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THE CRISIS OF THE LATER MIDDLE AGES 1300-1450 CH. 12 THE LIFE OF THE PEOPLE/VERNACULAR LITERATURE.

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Presentation on theme: "THE CRISIS OF THE LATER MIDDLE AGES 1300-1450 CH. 12 THE LIFE OF THE PEOPLE/VERNACULAR LITERATURE."— Presentation transcript:

1 THE CRISIS OF THE LATER MIDDLE AGES CH. 12 THE LIFE OF THE PEOPLE/VERNACULAR LITERATURE

2 THE LIFE OF THE PEOPLE Economic & Social Change Peasants’ revolts throughout Eur. – 14 th C & 15 th C  Beginning – Revolt in Flanders 1320s  Taxes and fees  100 Years War  Financial demands (again)  Usually involved venting thru  Arson  Pillage  Murder  Rape  Peasants’ Revolt – Eng  Attempt to return wages to pre Black Death  Reflected the rising expectations for improved living conditions of the working class  Resentment of aristocratic privilege  Collection of tax on adult make  Most revolts were crushed with ferocious force

3 MAP: FOURTEENTH-CENTURY PEASANT REVOLTS Fourteenth-century Peasant Revolts In the later Middle Ages and early modern times, peasant and urban uprisings were endemic, as common as factory strikes in the industrial world. The threat of insurrection served to check unlimited exploitation. (Copyright (c) Houghton Mifflin. All rights reserved.) Copyright ©Houghton Mifflin Company. All rights reserved.

4 THE LIFE OF THE PEOPLE Economic & Social Change Eur. urbanized centers  Peasants’ revolts often accompanied by urban revolts  Florence  Ciompi (poor workers) demanded political rights  New form of capitalist production  Guild masters now ran shops that employed others to do only one or two steps of the manufacturing process (still hand made)  Offered opportunity – but lowered soc/econ status of most  Guilds & Journeymen  Restricted membership – freezing out ambitious journeymen  Journeymen tried to organize their own guilds  Rebelled in Florence 1378 to gain recognition & participation in republican government (restricted to guild master)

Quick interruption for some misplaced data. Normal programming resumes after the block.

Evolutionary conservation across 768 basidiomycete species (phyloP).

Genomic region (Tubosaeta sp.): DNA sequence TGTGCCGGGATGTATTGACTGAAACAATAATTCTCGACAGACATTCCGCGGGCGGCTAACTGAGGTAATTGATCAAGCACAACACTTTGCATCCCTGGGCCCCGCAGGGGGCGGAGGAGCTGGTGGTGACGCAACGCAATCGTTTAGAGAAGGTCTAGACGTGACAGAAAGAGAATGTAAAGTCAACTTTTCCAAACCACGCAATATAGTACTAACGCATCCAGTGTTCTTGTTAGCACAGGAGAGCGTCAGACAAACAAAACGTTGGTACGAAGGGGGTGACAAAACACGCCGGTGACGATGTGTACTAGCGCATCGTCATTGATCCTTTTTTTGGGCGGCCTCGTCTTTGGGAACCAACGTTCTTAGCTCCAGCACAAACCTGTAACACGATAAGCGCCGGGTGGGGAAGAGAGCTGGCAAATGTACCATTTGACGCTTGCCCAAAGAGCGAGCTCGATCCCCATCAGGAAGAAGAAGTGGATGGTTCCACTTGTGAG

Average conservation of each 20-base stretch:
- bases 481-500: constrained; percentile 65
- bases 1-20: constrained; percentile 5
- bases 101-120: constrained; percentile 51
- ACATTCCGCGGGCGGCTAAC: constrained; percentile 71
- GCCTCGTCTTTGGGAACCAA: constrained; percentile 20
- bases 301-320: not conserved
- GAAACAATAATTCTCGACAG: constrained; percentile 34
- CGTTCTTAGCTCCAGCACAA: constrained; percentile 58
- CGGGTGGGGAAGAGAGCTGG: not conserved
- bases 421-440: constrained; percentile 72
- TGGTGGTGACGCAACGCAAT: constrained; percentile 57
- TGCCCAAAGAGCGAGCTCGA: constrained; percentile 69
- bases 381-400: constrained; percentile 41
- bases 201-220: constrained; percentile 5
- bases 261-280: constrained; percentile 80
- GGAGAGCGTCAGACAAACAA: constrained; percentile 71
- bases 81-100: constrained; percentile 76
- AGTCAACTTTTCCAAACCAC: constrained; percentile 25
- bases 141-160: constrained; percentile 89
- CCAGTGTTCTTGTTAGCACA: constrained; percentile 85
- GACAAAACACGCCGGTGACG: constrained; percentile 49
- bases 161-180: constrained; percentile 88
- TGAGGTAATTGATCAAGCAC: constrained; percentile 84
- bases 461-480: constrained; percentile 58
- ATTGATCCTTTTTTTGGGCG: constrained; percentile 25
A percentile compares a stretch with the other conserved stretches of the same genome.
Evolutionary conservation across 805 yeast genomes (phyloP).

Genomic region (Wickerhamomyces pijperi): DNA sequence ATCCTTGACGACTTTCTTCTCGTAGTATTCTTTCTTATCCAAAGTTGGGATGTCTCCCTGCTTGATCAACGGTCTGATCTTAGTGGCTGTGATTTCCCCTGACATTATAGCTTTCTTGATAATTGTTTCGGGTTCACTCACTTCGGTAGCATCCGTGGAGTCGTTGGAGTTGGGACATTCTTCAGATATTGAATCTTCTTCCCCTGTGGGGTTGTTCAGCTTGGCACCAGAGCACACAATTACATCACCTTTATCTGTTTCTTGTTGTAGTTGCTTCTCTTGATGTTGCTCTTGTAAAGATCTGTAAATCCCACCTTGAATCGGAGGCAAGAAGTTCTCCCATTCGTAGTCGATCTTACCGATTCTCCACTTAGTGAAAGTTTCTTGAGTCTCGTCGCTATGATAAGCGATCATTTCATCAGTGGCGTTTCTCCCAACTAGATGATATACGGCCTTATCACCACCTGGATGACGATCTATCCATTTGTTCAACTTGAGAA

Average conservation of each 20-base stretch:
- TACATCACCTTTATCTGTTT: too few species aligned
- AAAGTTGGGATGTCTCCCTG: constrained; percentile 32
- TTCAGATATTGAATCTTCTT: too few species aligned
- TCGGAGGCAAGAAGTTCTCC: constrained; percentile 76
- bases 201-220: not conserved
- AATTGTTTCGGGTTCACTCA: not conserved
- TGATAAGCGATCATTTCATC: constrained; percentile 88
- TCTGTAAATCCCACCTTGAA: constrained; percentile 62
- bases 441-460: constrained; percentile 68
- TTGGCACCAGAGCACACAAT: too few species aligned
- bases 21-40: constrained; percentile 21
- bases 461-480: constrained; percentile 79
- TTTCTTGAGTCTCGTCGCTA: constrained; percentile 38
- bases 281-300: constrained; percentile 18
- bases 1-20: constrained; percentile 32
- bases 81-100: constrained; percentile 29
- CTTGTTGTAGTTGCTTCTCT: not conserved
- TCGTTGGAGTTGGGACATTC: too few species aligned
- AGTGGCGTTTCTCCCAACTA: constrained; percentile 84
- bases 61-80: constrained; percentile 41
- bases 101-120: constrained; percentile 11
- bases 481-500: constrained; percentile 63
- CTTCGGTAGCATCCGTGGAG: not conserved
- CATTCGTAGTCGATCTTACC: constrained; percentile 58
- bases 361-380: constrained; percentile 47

5 THE LIFE OF THE PEOPLE AP TIP! Guild System early capitalism  Various trades, manufactures & services – guilds  Baker, notaries, wood merchants…  Organized production, materials, craftmanship  Trained apprentice to journeyman to master  Limited hours of operation and set min. wages/prices  Competition between cities, not within  Social service agencies  Cared for widows/children  Some cities (Florence) guilds dominated gov

6 THE LIFE OF THE PEOPLE Gender & Sexuality Women  Worked in shops – sometimes became masters  14 th C – increasingly restricted  Excluded from guilds  No access to political power  Not welcome in journeymen guilds  Marital patterns  Married in teen/early 20s – Italy  Noble & wealthy in mid to late 20s - northwester Eur.  More independent of husband  Fewer children

7 Prostitute inviting traveling merchant Poverty and male violence drove women into prostitution, which, though denounced by moralists, was accepted as a normal part of the medieval social fabric. In the cities and larger towns where prostitution flourished, public officials passed laws requiring prostitutes to wear a special mark on their clothing and regulated hours of business. They forbade women to drag men into their houses (as we see the prostitute doing in this illustration, as she invites a traveling merchant into her house), and denied business to women with the "burning sickness," gonorrhea. (Bodleian Library, Oxford)